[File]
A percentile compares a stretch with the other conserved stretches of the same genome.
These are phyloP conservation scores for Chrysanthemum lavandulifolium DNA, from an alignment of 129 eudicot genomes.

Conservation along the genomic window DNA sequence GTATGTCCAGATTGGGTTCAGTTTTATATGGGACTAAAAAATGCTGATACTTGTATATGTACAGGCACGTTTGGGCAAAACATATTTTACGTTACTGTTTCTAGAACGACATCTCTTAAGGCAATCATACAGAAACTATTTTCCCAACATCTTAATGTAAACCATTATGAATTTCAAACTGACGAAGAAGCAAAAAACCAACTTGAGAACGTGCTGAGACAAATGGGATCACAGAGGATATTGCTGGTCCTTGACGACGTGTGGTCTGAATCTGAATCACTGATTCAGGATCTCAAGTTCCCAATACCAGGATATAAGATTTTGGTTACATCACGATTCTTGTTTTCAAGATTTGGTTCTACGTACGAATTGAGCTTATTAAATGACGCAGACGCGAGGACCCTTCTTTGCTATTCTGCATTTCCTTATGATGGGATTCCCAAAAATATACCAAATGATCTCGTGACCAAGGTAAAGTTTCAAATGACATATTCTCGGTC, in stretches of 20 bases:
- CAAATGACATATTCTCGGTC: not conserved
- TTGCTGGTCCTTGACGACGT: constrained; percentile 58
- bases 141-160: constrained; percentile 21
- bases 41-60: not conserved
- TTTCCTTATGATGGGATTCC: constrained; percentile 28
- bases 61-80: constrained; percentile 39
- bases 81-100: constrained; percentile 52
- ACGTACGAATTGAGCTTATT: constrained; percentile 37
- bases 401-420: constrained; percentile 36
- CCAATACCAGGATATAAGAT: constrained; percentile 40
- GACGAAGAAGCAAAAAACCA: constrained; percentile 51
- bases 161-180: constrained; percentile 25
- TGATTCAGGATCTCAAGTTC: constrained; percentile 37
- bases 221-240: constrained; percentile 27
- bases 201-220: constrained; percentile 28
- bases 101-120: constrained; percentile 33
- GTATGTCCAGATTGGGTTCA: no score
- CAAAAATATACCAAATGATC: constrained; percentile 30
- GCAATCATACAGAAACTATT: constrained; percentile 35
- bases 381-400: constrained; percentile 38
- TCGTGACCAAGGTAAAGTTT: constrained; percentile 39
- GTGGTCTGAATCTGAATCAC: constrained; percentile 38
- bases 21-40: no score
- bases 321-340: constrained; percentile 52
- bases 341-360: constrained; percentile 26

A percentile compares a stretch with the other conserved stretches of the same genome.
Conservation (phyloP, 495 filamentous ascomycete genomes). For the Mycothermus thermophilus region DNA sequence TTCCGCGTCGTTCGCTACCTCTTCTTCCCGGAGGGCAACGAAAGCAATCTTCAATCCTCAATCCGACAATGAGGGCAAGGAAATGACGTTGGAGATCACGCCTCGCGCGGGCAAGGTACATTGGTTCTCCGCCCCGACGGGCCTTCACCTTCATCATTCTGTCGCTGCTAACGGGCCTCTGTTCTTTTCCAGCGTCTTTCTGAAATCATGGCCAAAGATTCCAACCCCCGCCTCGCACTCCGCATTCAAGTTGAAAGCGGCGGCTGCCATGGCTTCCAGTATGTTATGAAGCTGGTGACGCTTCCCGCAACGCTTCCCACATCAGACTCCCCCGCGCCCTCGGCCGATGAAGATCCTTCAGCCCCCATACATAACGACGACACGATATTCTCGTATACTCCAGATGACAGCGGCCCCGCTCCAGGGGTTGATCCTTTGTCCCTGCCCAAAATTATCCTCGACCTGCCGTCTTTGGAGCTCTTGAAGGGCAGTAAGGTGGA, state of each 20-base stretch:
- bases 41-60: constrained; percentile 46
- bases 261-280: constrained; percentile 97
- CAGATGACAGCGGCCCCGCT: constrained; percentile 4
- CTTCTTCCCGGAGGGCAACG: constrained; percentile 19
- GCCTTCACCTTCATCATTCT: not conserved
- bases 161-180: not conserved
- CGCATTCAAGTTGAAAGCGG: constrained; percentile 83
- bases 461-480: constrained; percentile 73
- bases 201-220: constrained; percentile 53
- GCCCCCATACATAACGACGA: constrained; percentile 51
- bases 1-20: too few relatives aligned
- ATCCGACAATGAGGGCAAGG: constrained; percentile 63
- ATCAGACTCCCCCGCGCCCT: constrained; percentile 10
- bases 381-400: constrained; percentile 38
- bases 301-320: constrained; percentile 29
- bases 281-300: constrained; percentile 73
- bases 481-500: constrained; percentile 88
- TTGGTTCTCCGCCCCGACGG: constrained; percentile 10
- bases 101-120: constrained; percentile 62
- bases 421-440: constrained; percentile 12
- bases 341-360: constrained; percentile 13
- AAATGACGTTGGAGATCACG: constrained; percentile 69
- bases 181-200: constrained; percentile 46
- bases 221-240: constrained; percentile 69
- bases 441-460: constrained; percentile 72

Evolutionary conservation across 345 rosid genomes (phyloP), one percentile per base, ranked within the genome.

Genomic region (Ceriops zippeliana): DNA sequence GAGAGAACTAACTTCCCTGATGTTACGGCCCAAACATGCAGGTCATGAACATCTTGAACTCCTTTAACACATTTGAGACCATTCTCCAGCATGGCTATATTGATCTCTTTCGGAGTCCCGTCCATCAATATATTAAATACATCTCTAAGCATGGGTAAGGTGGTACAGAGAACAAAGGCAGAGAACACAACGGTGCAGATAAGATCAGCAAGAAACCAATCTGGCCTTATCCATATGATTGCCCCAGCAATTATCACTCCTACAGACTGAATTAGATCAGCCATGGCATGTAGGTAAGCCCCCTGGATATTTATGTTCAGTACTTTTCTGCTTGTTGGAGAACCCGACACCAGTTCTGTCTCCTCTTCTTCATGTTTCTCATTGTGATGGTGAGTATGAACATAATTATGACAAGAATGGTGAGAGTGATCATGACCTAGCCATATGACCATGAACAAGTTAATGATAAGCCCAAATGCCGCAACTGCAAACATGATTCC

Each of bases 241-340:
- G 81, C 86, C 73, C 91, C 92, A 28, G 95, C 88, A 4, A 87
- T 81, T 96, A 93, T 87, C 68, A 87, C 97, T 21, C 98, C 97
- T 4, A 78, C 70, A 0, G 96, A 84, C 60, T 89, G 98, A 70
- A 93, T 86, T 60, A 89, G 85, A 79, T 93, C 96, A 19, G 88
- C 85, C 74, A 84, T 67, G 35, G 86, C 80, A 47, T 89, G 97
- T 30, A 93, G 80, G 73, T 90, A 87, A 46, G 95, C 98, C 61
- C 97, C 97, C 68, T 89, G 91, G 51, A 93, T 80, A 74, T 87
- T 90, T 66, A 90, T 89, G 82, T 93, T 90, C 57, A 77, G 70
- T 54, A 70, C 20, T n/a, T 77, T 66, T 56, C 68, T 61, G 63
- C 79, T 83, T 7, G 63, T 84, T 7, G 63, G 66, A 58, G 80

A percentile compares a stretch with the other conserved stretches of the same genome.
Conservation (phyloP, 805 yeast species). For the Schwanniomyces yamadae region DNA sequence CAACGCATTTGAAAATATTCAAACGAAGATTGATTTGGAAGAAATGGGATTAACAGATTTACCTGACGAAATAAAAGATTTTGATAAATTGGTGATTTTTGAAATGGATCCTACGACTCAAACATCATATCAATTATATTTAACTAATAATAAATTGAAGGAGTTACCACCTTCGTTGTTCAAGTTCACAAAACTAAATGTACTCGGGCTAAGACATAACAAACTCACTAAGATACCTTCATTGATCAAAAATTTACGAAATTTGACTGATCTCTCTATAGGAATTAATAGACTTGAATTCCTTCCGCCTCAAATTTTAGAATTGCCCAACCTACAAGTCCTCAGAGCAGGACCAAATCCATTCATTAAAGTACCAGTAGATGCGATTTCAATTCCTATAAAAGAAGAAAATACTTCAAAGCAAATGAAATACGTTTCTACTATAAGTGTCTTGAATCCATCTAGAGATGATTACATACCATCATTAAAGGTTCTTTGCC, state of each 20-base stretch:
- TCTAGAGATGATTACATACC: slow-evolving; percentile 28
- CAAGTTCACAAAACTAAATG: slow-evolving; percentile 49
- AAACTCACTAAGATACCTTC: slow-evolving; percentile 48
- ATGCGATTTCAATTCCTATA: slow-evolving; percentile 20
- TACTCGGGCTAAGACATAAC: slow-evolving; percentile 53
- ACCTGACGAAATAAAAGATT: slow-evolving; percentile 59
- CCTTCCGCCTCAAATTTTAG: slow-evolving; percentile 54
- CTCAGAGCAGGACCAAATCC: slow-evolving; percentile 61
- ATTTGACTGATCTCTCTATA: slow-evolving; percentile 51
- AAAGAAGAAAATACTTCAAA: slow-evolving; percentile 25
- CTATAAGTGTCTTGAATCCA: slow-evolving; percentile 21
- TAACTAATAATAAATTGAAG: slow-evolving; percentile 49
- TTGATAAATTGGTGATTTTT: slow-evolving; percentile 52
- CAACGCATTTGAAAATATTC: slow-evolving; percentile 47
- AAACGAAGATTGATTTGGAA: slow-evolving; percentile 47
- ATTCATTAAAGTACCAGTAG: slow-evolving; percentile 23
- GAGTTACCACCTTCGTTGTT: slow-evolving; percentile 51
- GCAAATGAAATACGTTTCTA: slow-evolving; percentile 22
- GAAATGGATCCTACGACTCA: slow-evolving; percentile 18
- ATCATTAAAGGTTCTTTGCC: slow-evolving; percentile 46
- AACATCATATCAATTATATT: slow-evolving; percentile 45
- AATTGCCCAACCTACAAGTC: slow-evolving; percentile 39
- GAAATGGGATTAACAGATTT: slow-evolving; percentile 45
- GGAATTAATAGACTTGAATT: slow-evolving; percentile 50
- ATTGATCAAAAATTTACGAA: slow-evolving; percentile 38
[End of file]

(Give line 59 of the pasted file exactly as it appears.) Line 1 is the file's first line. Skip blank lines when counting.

- G 81, C 86, C 73, C 91, C 92, A 28, G 95, C 88, A 4, A 87